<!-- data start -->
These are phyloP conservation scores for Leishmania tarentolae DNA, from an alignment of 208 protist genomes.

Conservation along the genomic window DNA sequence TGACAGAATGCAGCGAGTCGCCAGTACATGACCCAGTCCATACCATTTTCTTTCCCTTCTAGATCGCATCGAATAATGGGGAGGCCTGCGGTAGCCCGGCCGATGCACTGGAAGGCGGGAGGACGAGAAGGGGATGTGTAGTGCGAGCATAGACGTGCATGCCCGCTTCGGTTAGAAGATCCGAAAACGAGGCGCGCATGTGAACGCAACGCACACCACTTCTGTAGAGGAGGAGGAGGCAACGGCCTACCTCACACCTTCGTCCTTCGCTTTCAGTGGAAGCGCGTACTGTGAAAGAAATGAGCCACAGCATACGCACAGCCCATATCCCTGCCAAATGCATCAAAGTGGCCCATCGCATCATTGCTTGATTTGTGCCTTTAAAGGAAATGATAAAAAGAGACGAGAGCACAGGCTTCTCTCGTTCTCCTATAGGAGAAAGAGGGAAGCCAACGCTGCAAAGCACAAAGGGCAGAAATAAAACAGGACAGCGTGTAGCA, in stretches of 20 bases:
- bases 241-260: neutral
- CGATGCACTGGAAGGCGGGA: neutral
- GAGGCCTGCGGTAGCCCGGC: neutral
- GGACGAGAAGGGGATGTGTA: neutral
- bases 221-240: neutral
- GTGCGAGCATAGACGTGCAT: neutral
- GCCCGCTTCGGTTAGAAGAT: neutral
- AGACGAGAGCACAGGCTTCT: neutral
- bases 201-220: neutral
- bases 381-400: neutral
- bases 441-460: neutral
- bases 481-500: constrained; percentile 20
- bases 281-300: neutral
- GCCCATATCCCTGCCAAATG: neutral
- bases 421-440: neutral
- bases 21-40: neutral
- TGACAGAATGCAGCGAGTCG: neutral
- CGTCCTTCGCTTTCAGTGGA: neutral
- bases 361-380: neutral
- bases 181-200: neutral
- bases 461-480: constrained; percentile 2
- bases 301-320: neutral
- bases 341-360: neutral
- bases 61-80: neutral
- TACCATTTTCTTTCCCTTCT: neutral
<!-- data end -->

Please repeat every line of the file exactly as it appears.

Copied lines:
These are phyloP conservation scores for Leishmania tarentolae DNA, from an alignment of 208 protist genomes.

Conservation along the genomic window DNA sequence TGACAGAATGCAGCGAGTCGCCAGTACATGACCCAGTCCATACCATTTTCTTTCCCTTCTAGATCGCATCGAATAATGGGGAGGCCTGCGGTAGCCCGGCCGATGCACTGGAAGGCGGGAGGACGAGAAGGGGATGTGTAGTGCGAGCATAGACGTGCATGCCCGCTTCGGTTAGAAGATCCGAAAACGAGGCGCGCATGTGAACGCAACGCACACCACTTCTGTAGAGGAGGAGGAGGCAACGGCCTACCTCACACCTTCGTCCTTCGCTTTCAGTGGAAGCGCGTACTGTGAAAGAAATGAGCCACAGCATACGCACAGCCCATATCCCTGCCAAATGCATCAAAGTGGCCCATCGCATCATTGCTTGATTTGTGCCTTTAAAGGAAATGATAAAAAGAGACGAGAGCACAGGCTTCTCTCGTTCTCCTATAGGAGAAAGAGGGAAGCCAACGCTGCAAAGCACAAAGGGCAGAAATAAAACAGGACAGCGTGTAGCA, in stretches of 20 bases:
- bases 241-260: neutral
- CGATGCACTGGAAGGCGGGA: neutral
- GAGGCCTGCGGTAGCCCGGC: neutral
- GGACGAGAAGGGGATGTGTA: neutral
- bases 221-240: neutral
- GTGCGAGCATAGACGTGCAT: neutral
- GCCCGCTTCGGTTAGAAGAT: neutral
- AGACGAGAGCACAGGCTTCT: neutral
- bases 201-220: neutral
- bases 381-400: neutral
- bases 441-460: neutral
- bases 481-500: constrained; percentile 20
- bases 281-300: neutral
- GCCCATATCCCTGCCAAATG: neutral
- bases 421-440: neutral
- bases 21-40: neutral
- TGACAGAATGCAGCGAGTCG: neutral
- CGTCCTTCGCTTTCAGTGGA: neutral
- bases 361-380: neutral
- bases 181-200: neutral
- bases 461-480: constrained; percentile 2
- bases 301-320: neutral
- bases 341-360: neutral
- bases 61-80: neutral
- TACCATTTTCTTTCCCTTCT: neutral